By creating a behavior modification methodology for their employees, BerkshAmazMorgan can incentivize patients to play a more active role in wellness, form healthy habits, and make changes that reduce chronic care issues, emergency department overuse and ultimately costs. But another unique variable is Amazon’s ability to motivate healthier behaviors in its employees in ways that providers and payers haven’t been able to.

A parallel can be drawn to the auto insurance industry, which has long used a carrot-and-stick approach to “reward” drivers with clean driving records and to “punish” those who’ve been in an accident or received a speeding ticket. And with new technologies that help insurers tap real-time behind-the-wheel data, the industry is on the cusp of solving one of the today’s deadliest issues on the road: texting while driving. Could BerkshAmazMorgan similarly collect data on an employee’s food and beverage purchases at Whole Foods and the number of daily steps from her fitness tracker, and then draw a direct correlation to recent weight gain or high cholesterol?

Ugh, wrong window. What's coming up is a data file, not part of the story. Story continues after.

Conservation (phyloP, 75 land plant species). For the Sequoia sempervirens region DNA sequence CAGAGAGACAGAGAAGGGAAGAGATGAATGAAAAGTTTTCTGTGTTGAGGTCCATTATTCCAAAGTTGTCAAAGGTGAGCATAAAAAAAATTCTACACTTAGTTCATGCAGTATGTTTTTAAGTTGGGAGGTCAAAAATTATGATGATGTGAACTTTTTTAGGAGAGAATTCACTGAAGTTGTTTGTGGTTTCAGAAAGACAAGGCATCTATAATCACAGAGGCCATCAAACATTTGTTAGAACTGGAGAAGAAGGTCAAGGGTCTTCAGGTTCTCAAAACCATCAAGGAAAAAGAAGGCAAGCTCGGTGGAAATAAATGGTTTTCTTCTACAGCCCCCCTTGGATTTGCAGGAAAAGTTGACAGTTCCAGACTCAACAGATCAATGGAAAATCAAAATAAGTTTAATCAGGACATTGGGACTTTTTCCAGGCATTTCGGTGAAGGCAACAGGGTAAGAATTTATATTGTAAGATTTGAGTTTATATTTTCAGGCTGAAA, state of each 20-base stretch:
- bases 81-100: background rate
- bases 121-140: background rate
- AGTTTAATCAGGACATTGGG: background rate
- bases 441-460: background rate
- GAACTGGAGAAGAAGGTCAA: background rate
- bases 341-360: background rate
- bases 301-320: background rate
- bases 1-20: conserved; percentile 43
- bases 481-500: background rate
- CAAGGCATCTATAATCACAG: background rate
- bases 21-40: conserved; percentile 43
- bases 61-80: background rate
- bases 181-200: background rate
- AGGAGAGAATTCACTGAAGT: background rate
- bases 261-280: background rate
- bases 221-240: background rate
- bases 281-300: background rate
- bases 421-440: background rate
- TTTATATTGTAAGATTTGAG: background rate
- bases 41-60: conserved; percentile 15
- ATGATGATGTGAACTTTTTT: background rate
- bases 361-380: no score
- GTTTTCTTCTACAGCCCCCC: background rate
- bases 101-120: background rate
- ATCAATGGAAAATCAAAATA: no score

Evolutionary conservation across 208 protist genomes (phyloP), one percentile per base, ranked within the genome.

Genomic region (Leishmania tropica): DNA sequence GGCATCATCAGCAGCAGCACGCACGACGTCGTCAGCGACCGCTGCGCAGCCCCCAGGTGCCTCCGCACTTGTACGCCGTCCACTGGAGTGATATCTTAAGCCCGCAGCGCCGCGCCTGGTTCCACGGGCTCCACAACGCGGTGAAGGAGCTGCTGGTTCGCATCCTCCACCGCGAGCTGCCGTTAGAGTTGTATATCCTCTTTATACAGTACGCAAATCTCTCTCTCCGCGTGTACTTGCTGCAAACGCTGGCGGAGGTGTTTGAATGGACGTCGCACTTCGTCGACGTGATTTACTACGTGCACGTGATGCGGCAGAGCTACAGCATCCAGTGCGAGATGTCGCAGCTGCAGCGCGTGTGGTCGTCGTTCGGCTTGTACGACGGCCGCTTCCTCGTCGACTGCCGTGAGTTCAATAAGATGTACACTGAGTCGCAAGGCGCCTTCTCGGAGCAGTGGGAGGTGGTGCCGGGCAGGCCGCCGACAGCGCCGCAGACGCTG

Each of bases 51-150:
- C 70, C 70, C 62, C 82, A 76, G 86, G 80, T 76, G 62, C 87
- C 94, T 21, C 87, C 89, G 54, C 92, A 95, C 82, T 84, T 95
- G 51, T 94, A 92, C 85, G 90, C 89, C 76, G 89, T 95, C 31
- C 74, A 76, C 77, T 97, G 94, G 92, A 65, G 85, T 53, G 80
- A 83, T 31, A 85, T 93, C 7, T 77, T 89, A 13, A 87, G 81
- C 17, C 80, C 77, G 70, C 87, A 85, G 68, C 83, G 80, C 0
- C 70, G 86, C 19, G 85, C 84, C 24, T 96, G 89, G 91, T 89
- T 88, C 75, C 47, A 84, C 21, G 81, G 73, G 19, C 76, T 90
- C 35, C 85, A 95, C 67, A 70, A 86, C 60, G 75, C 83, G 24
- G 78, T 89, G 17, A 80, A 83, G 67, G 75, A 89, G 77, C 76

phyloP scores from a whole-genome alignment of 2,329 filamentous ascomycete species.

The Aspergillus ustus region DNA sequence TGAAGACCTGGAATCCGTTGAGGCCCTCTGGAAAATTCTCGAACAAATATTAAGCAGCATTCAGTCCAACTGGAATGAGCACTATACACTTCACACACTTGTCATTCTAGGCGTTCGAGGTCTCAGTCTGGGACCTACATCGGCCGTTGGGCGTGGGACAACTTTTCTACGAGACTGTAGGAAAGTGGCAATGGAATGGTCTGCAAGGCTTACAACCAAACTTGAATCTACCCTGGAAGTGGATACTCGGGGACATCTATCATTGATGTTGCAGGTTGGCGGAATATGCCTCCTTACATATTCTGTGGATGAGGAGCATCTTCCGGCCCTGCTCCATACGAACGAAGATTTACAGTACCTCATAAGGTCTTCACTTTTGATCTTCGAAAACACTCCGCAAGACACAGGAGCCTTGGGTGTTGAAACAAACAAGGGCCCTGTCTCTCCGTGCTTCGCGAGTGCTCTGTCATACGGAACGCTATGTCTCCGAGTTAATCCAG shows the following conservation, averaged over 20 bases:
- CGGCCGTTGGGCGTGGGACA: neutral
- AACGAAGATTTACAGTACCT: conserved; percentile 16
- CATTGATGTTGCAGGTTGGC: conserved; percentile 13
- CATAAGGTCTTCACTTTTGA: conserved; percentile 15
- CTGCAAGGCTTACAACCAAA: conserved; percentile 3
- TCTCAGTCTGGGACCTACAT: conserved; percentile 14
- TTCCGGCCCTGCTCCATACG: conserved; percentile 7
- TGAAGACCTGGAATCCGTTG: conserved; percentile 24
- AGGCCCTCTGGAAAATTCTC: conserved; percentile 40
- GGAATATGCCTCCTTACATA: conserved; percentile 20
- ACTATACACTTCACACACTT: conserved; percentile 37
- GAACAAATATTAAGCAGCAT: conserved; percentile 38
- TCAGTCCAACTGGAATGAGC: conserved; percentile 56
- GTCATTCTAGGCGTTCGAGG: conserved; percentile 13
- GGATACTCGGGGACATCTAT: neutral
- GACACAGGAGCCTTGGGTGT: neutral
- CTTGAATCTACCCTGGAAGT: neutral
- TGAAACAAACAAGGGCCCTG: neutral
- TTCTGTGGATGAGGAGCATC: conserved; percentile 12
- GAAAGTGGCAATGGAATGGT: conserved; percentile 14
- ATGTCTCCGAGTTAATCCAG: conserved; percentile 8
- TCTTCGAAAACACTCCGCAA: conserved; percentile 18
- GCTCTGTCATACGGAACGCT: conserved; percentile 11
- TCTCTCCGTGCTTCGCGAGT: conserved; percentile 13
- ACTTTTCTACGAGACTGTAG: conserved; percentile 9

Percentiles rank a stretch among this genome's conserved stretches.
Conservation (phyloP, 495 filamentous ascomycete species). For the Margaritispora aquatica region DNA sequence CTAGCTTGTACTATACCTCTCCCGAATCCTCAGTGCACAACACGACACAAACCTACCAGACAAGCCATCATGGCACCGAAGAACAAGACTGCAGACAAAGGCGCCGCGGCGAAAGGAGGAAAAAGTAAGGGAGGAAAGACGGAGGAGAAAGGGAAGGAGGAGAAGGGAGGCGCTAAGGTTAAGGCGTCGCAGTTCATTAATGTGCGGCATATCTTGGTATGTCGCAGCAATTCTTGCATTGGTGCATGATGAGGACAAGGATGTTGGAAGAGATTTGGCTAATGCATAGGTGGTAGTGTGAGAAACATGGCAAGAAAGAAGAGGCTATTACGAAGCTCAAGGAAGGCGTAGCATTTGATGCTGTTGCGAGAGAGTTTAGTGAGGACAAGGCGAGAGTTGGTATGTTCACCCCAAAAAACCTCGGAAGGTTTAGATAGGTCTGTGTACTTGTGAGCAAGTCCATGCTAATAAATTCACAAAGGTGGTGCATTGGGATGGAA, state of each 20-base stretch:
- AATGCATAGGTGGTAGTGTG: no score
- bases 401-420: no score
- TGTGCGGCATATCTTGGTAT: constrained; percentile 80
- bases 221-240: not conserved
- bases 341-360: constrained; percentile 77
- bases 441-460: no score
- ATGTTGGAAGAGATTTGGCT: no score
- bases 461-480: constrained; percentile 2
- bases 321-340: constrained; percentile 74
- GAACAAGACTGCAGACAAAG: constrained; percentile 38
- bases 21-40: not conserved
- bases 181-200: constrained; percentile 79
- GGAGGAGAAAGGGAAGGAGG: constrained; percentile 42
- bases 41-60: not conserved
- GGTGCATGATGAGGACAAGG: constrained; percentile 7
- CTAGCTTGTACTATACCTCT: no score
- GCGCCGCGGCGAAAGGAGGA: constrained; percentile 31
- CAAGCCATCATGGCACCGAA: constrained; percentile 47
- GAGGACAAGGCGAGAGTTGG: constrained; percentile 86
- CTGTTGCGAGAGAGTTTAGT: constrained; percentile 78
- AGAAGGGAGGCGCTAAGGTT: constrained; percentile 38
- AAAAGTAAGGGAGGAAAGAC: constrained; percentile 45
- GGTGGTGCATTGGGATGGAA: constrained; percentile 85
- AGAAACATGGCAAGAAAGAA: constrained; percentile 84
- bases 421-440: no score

The healthcare system currently doesn’t have many ways to incentivize consumers to practice healthful behaviors (though UnitedHealthcare is dabbling with financial incentives for meeting daily step goals). Avoiding the costs associated with U.S. healthcare is a motivator unto itself, of course, but patients actually are punished for missing wellness visits in many practices. Meanwhile, an employer can manipulate, push and incentivize patients in 100 different ways. Employees will play by the rules partly because their employer said so, and partly because their employer is signing their checks. You don’t listen to your doctor or your payer, but you do listen to your employer.

This data-driven, preventive-care-focused model and employee engagement methodology could be an attractive proposition for many large employers, especially those already playing the role of the payer.

Managing Costs Throughout the System